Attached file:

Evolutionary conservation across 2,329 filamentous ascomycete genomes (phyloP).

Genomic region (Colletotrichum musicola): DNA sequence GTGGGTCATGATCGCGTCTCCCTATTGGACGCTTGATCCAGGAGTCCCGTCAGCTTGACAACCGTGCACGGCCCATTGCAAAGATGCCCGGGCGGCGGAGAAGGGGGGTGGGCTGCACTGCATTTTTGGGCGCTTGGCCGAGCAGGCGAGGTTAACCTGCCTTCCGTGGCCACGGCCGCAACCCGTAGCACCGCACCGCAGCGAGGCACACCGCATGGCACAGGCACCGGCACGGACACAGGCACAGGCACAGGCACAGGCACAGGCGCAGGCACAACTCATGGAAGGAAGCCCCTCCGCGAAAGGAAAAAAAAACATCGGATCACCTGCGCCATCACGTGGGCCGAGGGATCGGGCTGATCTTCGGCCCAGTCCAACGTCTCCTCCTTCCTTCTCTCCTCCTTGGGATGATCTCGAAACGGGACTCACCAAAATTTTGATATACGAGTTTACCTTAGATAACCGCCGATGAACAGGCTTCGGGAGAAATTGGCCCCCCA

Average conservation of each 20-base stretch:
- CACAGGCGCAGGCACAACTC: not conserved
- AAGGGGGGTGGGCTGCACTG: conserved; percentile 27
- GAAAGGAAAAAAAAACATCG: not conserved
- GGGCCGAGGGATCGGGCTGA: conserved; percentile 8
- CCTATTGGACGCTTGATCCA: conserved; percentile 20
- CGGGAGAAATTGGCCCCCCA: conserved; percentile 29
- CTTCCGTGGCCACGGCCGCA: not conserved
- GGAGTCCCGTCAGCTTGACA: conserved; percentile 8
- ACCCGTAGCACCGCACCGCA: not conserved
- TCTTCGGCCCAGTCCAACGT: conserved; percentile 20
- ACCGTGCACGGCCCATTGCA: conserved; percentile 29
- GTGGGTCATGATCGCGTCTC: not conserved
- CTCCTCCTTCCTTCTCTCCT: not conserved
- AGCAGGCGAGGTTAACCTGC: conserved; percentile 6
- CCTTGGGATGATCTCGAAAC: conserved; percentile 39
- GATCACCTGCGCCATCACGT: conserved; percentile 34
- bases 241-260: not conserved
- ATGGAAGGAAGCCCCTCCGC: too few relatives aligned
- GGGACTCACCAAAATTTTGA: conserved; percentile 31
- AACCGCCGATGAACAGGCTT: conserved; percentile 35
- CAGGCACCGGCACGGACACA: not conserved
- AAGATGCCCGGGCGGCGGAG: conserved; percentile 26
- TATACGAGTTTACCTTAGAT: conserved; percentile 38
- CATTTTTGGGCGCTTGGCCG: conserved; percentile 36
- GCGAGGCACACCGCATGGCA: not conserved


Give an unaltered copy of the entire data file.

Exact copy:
Evolutionary conservation across 2,329 filamentous ascomycete genomes (phyloP).

Genomic region (Colletotrichum musicola): DNA sequence GTGGGTCATGATCGCGTCTCCCTATTGGACGCTTGATCCAGGAGTCCCGTCAGCTTGACAACCGTGCACGGCCCATTGCAAAGATGCCCGGGCGGCGGAGAAGGGGGGTGGGCTGCACTGCATTTTTGGGCGCTTGGCCGAGCAGGCGAGGTTAACCTGCCTTCCGTGGCCACGGCCGCAACCCGTAGCACCGCACCGCAGCGAGGCACACCGCATGGCACAGGCACCGGCACGGACACAGGCACAGGCACAGGCACAGGCACAGGCGCAGGCACAACTCATGGAAGGAAGCCCCTCCGCGAAAGGAAAAAAAAACATCGGATCACCTGCGCCATCACGTGGGCCGAGGGATCGGGCTGATCTTCGGCCCAGTCCAACGTCTCCTCCTTCCTTCTCTCCTCCTTGGGATGATCTCGAAACGGGACTCACCAAAATTTTGATATACGAGTTTACCTTAGATAACCGCCGATGAACAGGCTTCGGGAGAAATTGGCCCCCCA

Average conservation of each 20-base stretch:
- CACAGGCGCAGGCACAACTC: not conserved
- AAGGGGGGTGGGCTGCACTG: conserved; percentile 27
- GAAAGGAAAAAAAAACATCG: not conserved
- GGGCCGAGGGATCGGGCTGA: conserved; percentile 8
- CCTATTGGACGCTTGATCCA: conserved; percentile 20
- CGGGAGAAATTGGCCCCCCA: conserved; percentile 29
- CTTCCGTGGCCACGGCCGCA: not conserved
- GGAGTCCCGTCAGCTTGACA: conserved; percentile 8
- ACCCGTAGCACCGCACCGCA: not conserved
- TCTTCGGCCCAGTCCAACGT: conserved; percentile 20
- ACCGTGCACGGCCCATTGCA: conserved; percentile 29
- GTGGGTCATGATCGCGTCTC: not conserved
- CTCCTCCTTCCTTCTCTCCT: not conserved
- AGCAGGCGAGGTTAACCTGC: conserved; percentile 6
- CCTTGGGATGATCTCGAAAC: conserved; percentile 39
- GATCACCTGCGCCATCACGT: conserved; percentile 34
- bases 241-260: not conserved
- ATGGAAGGAAGCCCCTCCGC: too few relatives aligned
- GGGACTCACCAAAATTTTGA: conserved; percentile 31
- AACCGCCGATGAACAGGCTT: conserved; percentile 35
- CAGGCACCGGCACGGACACA: not conserved
- AAGATGCCCGGGCGGCGGAG: conserved; percentile 26
- TATACGAGTTTACCTTAGAT: conserved; percentile 38
- CATTTTTGGGCGCTTGGCCG: conserved; percentile 36
- GCGAGGCACACCGCATGGCA: not conserved